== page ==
Queen excluder

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Queen Excluder
A queen excluder
Used withLangstroth hive
InventorPetro Prokopovych

In beekeeping, a queen excluder is a selective barrier inside the beehive that allows worker bees but not the larger queens and drones to traverse the barrier. The bars have a distance of 4.2 millimeters. The barrier grid was probably invented around 1890.

The purpose is to prevent the queen from moving from the brood chamber to the honey chamber. There she would lay her eggs between storage cells with honey, so that bee larvae or eggs would get into the honey during centrifuging.

Queen excluders are also used with some queen breeding methods.


Depiction of a queen excluder, Beginner's bee book by Frank C. Pellett, 1919

Typically, the queen excluder is either a sheet of perforated metal or plastic or a wire grid in a frame with openings are limited to 0.163 inches (4.1 mm). Queen excluders can also be constructed of hardware cloth screen, of which #5 hardware cloth is often cited in references as sufficient for allowing worker bees to pass, but not queens.


I. Ferman rearing queens using excluders, Mikveh Israel apiary, 1964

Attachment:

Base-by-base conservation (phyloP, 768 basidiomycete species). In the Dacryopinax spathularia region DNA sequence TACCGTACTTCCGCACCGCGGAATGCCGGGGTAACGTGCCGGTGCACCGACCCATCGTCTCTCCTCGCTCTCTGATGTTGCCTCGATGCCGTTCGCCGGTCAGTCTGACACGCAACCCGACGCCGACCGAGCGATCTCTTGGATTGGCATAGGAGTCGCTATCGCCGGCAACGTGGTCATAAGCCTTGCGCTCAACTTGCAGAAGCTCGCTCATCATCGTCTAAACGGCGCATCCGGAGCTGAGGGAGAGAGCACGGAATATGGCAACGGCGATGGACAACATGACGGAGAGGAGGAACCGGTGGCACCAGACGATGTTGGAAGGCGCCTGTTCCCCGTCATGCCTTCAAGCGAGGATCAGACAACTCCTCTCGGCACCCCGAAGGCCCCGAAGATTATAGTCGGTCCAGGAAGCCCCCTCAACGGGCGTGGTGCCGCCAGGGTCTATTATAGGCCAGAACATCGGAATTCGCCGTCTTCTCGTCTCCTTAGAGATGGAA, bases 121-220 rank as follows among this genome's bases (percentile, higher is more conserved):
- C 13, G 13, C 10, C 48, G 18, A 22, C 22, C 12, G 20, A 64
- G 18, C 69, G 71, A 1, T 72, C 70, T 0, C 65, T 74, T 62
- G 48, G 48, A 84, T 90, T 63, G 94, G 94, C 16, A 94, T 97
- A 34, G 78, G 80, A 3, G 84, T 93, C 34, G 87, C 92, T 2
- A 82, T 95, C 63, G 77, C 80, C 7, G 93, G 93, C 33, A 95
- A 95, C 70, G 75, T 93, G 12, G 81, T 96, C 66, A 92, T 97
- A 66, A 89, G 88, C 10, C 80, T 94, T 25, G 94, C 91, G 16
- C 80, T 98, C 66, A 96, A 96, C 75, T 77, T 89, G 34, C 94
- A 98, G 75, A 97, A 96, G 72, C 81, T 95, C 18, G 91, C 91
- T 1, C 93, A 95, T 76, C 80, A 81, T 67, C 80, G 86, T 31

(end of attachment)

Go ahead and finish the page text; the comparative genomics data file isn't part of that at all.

The intent of the queen excluder is to limit the queen's access to the honey supers. If the queen lays eggs in the honey supers and a brood develops in them it is difficult to harvest clean honey. It makes fall management more difficult. Queen excluders are removed in the autumn; otherwise, the queen would not be able to move with the winter cluster and would die from exposure. A replacement queen can be difficult to introduce because the bees will not be accustomed to the new queen's pheromones. New queens can be killed by the hive. Therefore, the death of a queen in winter is dangerous for a hive and can be expensive for a beekeeper.

Queen excluders are used with some queen breeding methods, especially as a way to allow queen cells to be built in the same hive with an existing queen, or as a way to house multiple queens in the same hive.[1][page needed]


Metal queen excluder on top of a brood box

Some beekeepers[who?] who oppose the use of queen excluders claim that excluders lead to less efficient hives as the worker bees, which are not used to flying through the eliminator, are intimidated and stay in the lower brood box. This leads to rapid filling of the brood box and overcrowding, which eventually leads to swarming of the hive. Professional beekeepers, who have been using queen eliminators as an essential part of their beekeeping method for a century, report otherwise.


  1. ^ Doolittle, G.M. (1889). Scientific Queen-rearing as Practically Applied; Being a Method by which the Best of Queen-Bees are Reared in Perfect Accord with Nature's Ways. Chicago: Thomas G. Newman & Son.